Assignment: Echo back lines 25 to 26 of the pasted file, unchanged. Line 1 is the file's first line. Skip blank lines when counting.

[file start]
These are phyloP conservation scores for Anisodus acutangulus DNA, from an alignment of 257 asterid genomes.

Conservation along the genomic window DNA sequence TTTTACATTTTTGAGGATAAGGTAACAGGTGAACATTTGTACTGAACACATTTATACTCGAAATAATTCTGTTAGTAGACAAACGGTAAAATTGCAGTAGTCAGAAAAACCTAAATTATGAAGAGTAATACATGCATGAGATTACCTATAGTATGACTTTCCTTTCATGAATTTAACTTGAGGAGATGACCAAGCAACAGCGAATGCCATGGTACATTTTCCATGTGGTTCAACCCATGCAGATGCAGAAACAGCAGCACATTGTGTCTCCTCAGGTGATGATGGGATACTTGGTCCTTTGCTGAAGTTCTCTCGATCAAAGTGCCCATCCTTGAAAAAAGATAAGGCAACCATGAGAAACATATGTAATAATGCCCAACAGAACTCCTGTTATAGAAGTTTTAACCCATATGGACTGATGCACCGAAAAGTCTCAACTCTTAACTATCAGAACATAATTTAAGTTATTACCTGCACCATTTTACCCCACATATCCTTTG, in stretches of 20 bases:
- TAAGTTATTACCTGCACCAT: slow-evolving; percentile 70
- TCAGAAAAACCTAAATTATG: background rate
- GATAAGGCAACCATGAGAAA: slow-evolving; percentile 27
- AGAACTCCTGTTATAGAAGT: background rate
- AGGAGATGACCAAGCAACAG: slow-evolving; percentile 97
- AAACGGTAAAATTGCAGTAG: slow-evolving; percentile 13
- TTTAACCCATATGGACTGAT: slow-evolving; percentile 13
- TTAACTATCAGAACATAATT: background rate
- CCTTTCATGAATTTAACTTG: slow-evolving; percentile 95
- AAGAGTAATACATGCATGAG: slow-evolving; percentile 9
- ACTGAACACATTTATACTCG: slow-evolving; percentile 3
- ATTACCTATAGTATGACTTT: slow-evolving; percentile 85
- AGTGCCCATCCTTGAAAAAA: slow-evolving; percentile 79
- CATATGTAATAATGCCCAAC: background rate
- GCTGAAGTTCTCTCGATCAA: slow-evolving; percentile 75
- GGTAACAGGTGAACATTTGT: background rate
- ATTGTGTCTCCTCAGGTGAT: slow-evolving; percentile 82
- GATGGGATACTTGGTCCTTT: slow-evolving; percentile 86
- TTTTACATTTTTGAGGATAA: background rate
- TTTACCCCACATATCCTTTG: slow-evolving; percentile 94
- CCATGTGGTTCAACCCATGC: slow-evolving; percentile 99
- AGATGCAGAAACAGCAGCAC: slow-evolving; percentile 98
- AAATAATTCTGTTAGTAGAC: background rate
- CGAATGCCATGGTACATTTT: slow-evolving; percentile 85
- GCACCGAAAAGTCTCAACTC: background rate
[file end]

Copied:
- AAATAATTCTGTTAGTAGAC: background rate
- CGAATGCCATGGTACATTTT: slow-evolving; percentile 85